I never got used to the movement system, which has you press "1" to go north, "2" for northeast, "3" for east, and so on. I realize the Apple II didn't have a keypad or a full set of arrow keys, so there weren't necessarily any better options. It still sucks.

The movement system becomes more of a problem when characters enter dungeons and become individual icons. You can set each character to act independently or to follow a lead character. But "follow" means "crowd around" more than literally "follow," and I found when I tried to move the party en masse, the active character would routinely get blocked and everyone got hopelessly hung up on corners and in narrow corridors.
Half my party failed to round the corner and ended up getting stuck in the water. Meanwhile, when my thief wants to turn around and head back, he's going to have to get those two fighters out of the way first.
The temptation, then, is to leave everyone behind and just roam around with a single active character. But I found that no one character had all the skills I needed. My thief, with his "search" capabilities, was the obvious choice, but inevitably he'd run into a lock he couldn't pick, and I'd have to call up a sorcerer to cast "Unlock" or to make sense of some ancient writing.

Keeping the party split also makes tactical combat nearly impossible, since everyone starts at his or her actual position in the dungeon level. "Quick combat" seems to assume the party is all together when combat begins, although I was never 100% sure about that.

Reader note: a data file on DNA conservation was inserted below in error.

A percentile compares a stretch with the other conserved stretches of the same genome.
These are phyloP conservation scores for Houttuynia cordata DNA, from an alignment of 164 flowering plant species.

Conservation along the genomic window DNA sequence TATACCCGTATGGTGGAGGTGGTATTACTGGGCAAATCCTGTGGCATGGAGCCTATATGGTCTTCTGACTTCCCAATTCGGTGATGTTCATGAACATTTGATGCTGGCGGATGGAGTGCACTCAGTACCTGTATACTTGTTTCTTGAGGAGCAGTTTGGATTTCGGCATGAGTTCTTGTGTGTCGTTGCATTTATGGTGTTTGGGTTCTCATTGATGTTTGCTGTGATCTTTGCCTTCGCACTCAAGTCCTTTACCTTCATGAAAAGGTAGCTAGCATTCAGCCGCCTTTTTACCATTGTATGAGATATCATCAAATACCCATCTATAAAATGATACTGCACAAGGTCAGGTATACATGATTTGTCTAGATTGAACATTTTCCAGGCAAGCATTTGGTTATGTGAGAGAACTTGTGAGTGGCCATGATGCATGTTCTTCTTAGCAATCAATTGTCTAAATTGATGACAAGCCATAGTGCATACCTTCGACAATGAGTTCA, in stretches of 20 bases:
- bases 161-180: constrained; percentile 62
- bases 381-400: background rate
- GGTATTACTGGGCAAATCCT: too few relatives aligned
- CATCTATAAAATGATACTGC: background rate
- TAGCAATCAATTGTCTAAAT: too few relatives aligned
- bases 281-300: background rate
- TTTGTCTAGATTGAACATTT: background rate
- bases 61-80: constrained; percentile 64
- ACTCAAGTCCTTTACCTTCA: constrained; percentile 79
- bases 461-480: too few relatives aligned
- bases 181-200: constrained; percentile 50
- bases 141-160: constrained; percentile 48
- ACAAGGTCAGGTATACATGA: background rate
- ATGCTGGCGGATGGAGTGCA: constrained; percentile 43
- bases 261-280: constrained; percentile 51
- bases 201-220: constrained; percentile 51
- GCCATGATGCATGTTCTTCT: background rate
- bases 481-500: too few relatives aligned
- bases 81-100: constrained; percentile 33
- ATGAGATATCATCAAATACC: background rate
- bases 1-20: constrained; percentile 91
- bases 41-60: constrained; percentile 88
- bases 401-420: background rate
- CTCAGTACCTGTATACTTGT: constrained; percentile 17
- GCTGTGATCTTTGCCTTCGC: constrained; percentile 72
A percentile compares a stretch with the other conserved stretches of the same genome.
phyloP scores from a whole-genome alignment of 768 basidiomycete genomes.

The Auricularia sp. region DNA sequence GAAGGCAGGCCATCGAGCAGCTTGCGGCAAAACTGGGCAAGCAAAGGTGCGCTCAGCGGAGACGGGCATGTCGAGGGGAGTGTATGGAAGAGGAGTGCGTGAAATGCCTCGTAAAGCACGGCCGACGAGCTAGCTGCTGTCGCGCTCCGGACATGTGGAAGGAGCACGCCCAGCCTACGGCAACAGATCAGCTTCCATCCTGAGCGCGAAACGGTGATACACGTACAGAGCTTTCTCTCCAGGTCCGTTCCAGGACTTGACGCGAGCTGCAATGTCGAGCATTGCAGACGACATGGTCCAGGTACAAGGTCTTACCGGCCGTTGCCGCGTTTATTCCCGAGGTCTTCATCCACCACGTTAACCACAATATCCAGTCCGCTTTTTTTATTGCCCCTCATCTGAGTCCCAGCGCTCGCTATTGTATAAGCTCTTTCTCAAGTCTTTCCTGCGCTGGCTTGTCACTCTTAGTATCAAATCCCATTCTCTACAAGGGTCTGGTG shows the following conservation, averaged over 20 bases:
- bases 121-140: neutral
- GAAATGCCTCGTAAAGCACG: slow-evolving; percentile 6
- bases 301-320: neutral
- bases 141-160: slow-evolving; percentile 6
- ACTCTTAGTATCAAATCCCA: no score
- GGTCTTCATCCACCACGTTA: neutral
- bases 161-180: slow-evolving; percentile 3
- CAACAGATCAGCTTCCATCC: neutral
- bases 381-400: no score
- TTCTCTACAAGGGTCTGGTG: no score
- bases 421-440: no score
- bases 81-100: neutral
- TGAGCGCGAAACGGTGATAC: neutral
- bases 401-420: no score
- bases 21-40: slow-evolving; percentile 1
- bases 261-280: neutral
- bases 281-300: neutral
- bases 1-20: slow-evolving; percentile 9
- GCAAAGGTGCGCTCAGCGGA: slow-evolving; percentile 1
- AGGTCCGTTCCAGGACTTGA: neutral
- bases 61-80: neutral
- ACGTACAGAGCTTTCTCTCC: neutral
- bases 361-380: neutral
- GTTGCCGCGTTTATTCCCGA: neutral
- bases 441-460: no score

Tactical combat is tough in a dungeon if one character has been doing all the scouting. Most of my party is trapped in an earlier hallway.
One interesting thing about dungeon exploration is that it all occurs on Disk 2, and the game saves your progress there, yet you can only save the party on Disk 1. The odd result is that you might trigger an encounter on Disk 2, lose, reload from Disk 1, and find the encounter not present when you return to the same area. This is positive if the encounter was a difficult battle you didn't want to fight, but it's negative if you were supposed to get an item or a piece of intelligence. Fortunately, the game's main screen allows you to "reset" a dungeon level. This could be abused to reclaim a nice piece of treasure again and again, except that I never found treasure in dungeons that was notably better than the random stuff I got outside.

The dungeon levels tend to be small and easy to explore without mapping. They have frequent textual descriptions of rooms and textual encounters, possibly inspired by SSI's own experiences with Phantasie.
The game mimics a tabletop session with detailed room descriptions as you enter.
A variety of hints, including some ramblings of an old man in a party and/or an encounter with the thieve's guild master, leads the party first to the old thieves' guild. The dungeon is two levels--you have to use a rope to climb from one to the other--and there isn't much to do there except to find an Emerald Key that you need for the rest of the game. You also find a clue where to find a secret area in the next dungeon.